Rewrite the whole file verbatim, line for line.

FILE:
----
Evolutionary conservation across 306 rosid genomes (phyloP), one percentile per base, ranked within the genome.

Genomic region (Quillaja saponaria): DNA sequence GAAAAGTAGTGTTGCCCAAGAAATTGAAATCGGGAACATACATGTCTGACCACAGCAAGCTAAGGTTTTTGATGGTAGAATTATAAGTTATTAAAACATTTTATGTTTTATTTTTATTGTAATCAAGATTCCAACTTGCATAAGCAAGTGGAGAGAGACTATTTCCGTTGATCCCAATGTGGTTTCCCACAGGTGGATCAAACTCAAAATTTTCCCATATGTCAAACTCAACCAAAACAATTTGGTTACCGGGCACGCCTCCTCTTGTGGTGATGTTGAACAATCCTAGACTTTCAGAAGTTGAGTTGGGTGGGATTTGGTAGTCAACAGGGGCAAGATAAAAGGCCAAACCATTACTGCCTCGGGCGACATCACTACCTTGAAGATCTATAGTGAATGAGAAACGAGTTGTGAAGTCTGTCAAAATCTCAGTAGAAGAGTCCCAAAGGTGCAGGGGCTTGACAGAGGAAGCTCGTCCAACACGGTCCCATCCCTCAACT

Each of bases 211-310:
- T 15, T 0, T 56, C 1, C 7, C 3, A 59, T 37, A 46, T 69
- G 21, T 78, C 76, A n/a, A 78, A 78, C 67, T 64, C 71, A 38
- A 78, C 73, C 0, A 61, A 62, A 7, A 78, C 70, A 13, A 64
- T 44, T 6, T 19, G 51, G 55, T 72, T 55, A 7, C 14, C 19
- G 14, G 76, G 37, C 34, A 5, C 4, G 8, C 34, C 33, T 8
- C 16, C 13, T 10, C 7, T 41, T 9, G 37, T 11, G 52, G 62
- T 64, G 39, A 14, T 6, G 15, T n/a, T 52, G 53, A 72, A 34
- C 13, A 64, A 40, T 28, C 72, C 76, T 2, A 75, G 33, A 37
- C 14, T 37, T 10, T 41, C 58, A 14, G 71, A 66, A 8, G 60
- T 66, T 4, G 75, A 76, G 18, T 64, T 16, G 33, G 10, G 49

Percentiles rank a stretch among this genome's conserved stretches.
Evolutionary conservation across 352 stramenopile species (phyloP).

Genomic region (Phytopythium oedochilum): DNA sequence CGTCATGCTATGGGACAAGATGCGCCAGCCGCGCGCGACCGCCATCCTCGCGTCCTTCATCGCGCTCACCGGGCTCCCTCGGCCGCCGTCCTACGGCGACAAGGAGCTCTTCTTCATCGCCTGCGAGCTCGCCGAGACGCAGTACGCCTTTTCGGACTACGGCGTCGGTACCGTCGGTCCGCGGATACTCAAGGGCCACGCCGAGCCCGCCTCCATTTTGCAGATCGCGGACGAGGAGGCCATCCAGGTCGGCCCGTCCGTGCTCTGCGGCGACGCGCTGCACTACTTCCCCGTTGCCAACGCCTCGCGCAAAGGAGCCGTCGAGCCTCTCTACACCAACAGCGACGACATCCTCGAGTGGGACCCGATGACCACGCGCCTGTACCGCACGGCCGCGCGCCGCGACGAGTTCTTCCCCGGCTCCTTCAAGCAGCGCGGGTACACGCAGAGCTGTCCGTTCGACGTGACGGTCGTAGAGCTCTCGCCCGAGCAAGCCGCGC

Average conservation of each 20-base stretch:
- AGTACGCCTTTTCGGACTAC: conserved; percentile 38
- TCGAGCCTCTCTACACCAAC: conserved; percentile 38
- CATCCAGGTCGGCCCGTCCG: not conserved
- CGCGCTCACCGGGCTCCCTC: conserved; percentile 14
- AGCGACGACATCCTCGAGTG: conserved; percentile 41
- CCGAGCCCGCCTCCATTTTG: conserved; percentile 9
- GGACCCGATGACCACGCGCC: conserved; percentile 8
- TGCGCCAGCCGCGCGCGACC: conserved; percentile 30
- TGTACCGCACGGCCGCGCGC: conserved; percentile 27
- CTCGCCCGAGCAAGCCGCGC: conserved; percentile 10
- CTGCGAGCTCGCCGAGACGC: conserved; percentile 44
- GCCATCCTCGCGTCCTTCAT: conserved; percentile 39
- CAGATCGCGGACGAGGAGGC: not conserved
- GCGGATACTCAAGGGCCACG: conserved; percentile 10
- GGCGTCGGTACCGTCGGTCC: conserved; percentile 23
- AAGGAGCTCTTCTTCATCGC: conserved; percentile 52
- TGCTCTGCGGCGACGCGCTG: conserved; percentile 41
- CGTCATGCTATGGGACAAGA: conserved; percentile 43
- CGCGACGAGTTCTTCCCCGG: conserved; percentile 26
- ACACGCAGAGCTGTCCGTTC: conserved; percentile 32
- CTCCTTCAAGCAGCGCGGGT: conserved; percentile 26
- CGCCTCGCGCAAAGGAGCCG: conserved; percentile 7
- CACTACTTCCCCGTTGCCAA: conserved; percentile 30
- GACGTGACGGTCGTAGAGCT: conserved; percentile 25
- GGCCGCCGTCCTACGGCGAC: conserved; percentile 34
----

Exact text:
Evolutionary conservation across 306 rosid genomes (phyloP), one percentile per base, ranked within the genome.

Genomic region (Quillaja saponaria): DNA sequence GAAAAGTAGTGTTGCCCAAGAAATTGAAATCGGGAACATACATGTCTGACCACAGCAAGCTAAGGTTTTTGATGGTAGAATTATAAGTTATTAAAACATTTTATGTTTTATTTTTATTGTAATCAAGATTCCAACTTGCATAAGCAAGTGGAGAGAGACTATTTCCGTTGATCCCAATGTGGTTTCCCACAGGTGGATCAAACTCAAAATTTTCCCATATGTCAAACTCAACCAAAACAATTTGGTTACCGGGCACGCCTCCTCTTGTGGTGATGTTGAACAATCCTAGACTTTCAGAAGTTGAGTTGGGTGGGATTTGGTAGTCAACAGGGGCAAGATAAAAGGCCAAACCATTACTGCCTCGGGCGACATCACTACCTTGAAGATCTATAGTGAATGAGAAACGAGTTGTGAAGTCTGTCAAAATCTCAGTAGAAGAGTCCCAAAGGTGCAGGGGCTTGACAGAGGAAGCTCGTCCAACACGGTCCCATCCCTCAACT

Each of bases 211-310:
- T 15, T 0, T 56, C 1, C 7, C 3, A 59, T 37, A 46, T 69
- G 21, T 78, C 76, A n/a, A 78, A 78, C 67, T 64, C 71, A 38
- A 78, C 73, C 0, A 61, A 62, A 7, A 78, C 70, A 13, A 64
- T 44, T 6, T 19, G 51, G 55, T 72, T 55, A 7, C 14, C 19
- G 14, G 76, G 37, C 34, A 5, C 4, G 8, C 34, C 33, T 8
- C 16, C 13, T 10, C 7, T 41, T 9, G 37, T 11, G 52, G 62
- T 64, G 39, A 14, T 6, G 15, T n/a, T 52, G 53, A 72, A 34
- C 13, A 64, A 40, T 28, C 72, C 76, T 2, A 75, G 33, A 37
- C 14, T 37, T 10, T 41, C 58, A 14, G 71, A 66, A 8, G 60
- T 66, T 4, G 75, A 76, G 18, T 64, T 16, G 33, G 10, G 49

Percentiles rank a stretch among this genome's conserved stretches.
Evolutionary conservation across 352 stramenopile species (phyloP).

Genomic region (Phytopythium oedochilum): DNA sequence CGTCATGCTATGGGACAAGATGCGCCAGCCGCGCGCGACCGCCATCCTCGCGTCCTTCATCGCGCTCACCGGGCTCCCTCGGCCGCCGTCCTACGGCGACAAGGAGCTCTTCTTCATCGCCTGCGAGCTCGCCGAGACGCAGTACGCCTTTTCGGACTACGGCGTCGGTACCGTCGGTCCGCGGATACTCAAGGGCCACGCCGAGCCCGCCTCCATTTTGCAGATCGCGGACGAGGAGGCCATCCAGGTCGGCCCGTCCGTGCTCTGCGGCGACGCGCTGCACTACTTCCCCGTTGCCAACGCCTCGCGCAAAGGAGCCGTCGAGCCTCTCTACACCAACAGCGACGACATCCTCGAGTGGGACCCGATGACCACGCGCCTGTACCGCACGGCCGCGCGCCGCGACGAGTTCTTCCCCGGCTCCTTCAAGCAGCGCGGGTACACGCAGAGCTGTCCGTTCGACGTGACGGTCGTAGAGCTCTCGCCCGAGCAAGCCGCGC

Average conservation of each 20-base stretch:
- AGTACGCCTTTTCGGACTAC: conserved; percentile 38
- TCGAGCCTCTCTACACCAAC: conserved; percentile 38
- CATCCAGGTCGGCCCGTCCG: not conserved
- CGCGCTCACCGGGCTCCCTC: conserved; percentile 14
- AGCGACGACATCCTCGAGTG: conserved; percentile 41
- CCGAGCCCGCCTCCATTTTG: conserved; percentile 9
- GGACCCGATGACCACGCGCC: conserved; percentile 8
- TGCGCCAGCCGCGCGCGACC: conserved; percentile 30
- TGTACCGCACGGCCGCGCGC: conserved; percentile 27
- CTCGCCCGAGCAAGCCGCGC: conserved; percentile 10
- CTGCGAGCTCGCCGAGACGC: conserved; percentile 44
- GCCATCCTCGCGTCCTTCAT: conserved; percentile 39
- CAGATCGCGGACGAGGAGGC: not conserved
- GCGGATACTCAAGGGCCACG: conserved; percentile 10
- GGCGTCGGTACCGTCGGTCC: conserved; percentile 23
- AAGGAGCTCTTCTTCATCGC: conserved; percentile 52
- TGCTCTGCGGCGACGCGCTG: conserved; percentile 41
- CGTCATGCTATGGGACAAGA: conserved; percentile 43
- CGCGACGAGTTCTTCCCCGG: conserved; percentile 26
- ACACGCAGAGCTGTCCGTTC: conserved; percentile 32
- CTCCTTCAAGCAGCGCGGGT: conserved; percentile 26
- CGCCTCGCGCAAAGGAGCCG: conserved; percentile 7
- CACTACTTCCCCGTTGCCAA: conserved; percentile 30
- GACGTGACGGTCGTAGAGCT: conserved; percentile 25
- GGCCGCCGTCCTACGGCGAC: conserved; percentile 34